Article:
Thursday, 14 May 2009

The policing of guns

Mike Moreu's cartoon on Tuesday was a bit raw for many, no doubt:

Last century I tried to stop someone from getting a gun licence. I rang the local police station, and they told me they would send someone out to talk to me about it. They asked if I could organise a few other people to talk to them as well, and I agreed. I think I lined up at least four, including people I didn't like very much at the time. The guy they sent out to interview me, and the others, was non-sworn, a retired officer I think. He was nice. And sympathetic. Very good at his job, I thought.

We had some reasonably serious concerns about the past behaviour and mental stability of the person applying for the gun licence. I don't want to go into detail here, and some of it is not my story to share. But given that at the time I was far from being a big fan of the police force it took a lot for me to take the step of trusting them enough to willingly be interviewed by them about the matter.

The gun licence application was approved.


Anna said...

The cartoon is pretty harsh and, I think, absolutely correct.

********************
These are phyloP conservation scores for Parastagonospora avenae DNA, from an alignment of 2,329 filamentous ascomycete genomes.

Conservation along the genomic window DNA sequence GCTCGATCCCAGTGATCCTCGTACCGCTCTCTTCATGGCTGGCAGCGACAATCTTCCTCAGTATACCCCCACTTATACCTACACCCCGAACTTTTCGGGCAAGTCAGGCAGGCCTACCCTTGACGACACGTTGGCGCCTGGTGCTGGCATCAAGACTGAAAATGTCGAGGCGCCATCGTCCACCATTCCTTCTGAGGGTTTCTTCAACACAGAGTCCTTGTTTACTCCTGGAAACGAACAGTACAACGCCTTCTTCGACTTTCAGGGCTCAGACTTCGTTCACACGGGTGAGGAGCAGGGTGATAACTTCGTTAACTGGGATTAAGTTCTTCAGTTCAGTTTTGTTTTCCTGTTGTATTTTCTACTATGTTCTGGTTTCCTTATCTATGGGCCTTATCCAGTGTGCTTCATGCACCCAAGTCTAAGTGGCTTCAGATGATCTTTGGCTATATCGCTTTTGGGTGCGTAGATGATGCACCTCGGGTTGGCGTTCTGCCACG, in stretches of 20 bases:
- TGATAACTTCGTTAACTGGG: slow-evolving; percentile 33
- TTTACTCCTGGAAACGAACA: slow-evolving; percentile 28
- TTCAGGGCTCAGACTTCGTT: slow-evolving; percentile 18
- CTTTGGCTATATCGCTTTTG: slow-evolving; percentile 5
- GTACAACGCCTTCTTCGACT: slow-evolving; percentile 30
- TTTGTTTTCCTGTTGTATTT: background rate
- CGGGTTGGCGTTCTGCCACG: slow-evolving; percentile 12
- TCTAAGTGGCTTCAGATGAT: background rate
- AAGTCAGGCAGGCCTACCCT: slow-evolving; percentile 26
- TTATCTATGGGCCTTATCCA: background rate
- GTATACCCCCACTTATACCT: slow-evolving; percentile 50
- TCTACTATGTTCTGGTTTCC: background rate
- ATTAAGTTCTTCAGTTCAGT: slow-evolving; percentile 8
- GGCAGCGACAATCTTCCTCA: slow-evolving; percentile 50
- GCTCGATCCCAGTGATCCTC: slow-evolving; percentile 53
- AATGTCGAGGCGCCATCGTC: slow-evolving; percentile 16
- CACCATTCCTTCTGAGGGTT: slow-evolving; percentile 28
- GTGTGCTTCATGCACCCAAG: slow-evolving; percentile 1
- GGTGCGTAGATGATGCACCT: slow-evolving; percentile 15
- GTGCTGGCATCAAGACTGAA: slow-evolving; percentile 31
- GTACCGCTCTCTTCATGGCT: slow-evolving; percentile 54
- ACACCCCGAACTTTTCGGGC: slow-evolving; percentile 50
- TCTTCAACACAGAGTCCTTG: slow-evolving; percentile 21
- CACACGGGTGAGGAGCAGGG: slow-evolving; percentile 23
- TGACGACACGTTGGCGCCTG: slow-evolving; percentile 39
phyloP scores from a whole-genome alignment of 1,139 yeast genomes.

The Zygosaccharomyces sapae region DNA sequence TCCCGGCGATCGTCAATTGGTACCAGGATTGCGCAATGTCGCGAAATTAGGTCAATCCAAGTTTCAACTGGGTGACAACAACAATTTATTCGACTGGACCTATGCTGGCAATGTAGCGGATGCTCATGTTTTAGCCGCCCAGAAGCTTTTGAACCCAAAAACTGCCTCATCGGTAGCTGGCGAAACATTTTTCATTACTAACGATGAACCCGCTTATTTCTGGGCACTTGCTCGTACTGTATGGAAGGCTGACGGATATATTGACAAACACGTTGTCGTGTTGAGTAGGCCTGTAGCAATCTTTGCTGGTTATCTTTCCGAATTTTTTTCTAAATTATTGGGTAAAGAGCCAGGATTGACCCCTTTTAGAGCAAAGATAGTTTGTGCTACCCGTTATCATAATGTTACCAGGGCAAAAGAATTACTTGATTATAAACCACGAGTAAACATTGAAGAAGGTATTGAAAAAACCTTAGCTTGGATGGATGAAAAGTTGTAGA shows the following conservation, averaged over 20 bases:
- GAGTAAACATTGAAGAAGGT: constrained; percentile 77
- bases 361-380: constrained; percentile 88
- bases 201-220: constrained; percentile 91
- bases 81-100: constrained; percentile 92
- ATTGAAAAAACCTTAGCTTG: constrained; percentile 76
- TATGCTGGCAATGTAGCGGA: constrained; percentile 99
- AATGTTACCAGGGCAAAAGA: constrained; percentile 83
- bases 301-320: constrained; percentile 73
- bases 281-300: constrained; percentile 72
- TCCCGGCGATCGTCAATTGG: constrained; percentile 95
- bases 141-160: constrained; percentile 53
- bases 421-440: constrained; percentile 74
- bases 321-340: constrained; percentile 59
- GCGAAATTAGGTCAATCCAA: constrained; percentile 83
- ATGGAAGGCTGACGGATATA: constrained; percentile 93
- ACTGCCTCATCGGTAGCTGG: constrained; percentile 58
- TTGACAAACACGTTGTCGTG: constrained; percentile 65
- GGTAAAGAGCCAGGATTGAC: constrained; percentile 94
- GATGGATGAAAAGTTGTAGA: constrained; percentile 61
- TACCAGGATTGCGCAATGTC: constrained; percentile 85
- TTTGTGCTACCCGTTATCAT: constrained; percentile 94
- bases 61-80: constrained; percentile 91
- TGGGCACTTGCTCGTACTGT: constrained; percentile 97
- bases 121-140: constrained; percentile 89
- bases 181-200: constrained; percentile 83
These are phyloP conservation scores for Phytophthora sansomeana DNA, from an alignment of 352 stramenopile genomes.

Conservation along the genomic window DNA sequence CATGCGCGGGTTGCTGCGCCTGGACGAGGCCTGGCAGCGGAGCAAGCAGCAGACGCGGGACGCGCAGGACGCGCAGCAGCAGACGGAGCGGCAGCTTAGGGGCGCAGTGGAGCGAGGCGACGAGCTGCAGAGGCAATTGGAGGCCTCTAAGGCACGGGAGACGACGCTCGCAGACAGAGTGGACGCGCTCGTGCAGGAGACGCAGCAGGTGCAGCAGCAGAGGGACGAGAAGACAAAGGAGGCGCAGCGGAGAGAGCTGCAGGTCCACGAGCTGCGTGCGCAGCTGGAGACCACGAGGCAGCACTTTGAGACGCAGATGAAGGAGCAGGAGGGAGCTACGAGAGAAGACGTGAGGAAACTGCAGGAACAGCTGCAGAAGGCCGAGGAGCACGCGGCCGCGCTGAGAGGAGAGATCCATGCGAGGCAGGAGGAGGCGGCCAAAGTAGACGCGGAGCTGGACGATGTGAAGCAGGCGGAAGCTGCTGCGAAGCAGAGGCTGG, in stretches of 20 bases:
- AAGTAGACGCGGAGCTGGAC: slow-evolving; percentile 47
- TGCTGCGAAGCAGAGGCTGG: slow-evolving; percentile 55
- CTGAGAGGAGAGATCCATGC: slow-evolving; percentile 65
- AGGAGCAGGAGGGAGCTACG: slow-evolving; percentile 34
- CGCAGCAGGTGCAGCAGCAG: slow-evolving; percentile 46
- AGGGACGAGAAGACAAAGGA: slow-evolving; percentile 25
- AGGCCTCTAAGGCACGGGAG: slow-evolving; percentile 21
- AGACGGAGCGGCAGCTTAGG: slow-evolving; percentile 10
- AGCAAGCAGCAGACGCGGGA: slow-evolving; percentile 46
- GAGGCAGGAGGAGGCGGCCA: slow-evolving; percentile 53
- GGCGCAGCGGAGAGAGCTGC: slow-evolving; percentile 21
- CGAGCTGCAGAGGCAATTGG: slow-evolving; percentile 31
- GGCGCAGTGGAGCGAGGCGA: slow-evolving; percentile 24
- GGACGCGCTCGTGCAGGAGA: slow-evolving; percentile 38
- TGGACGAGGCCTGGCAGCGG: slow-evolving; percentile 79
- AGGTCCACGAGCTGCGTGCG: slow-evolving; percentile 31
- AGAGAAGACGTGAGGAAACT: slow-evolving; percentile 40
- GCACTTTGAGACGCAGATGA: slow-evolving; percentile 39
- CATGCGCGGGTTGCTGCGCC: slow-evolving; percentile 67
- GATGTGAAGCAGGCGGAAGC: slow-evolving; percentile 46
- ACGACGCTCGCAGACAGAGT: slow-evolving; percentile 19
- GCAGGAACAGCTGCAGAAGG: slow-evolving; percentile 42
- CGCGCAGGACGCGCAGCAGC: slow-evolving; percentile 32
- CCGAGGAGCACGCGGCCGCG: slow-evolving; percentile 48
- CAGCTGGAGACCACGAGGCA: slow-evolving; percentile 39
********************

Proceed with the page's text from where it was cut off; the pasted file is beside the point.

I had an experience somewhat similar to yours, Julie - the bloke in question had a collection of guns and clear mental health issues, combined with anti-woman views and fantasies about Rambo-style confrontations. In this case, the Police did confiscate his weaponry - but they were not able to compel him to seek mental health treatment or stop doing the other scary, offensive or annoying things he kept doing to other people. I figure that if you're a danger with guns, you're probably still a danger without them. It's one of those situations that's a disaster waiting to happen, just like Napier.

I'm the first the criticise the Police, but I felt they handled the Napier situation well - they didn't give into the temptation to use excessive force, and the guy who led the operation spoke about it in the media in a very dignified way, including acknowledging the loss felt by Molenaar's family. I was so relieved when Len Snee's body was able to be returned to his family - what a terrible tragedy for them.

A Nonny Moose said...

Typical of the New Zealand commentariat. They want the government to create laws/police their people properly, but don't have the time for the namby pamby, "overly PC" part of community groups stepping in.

Julie said...

Deleted some shouty abusive trolling. Yawn.

Julie said...

And deleted a second abusive trolly response to the deletion.

Anonymous said...
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stargazer said...

if that's how you feel, why don't you prove it by staying away from this blog.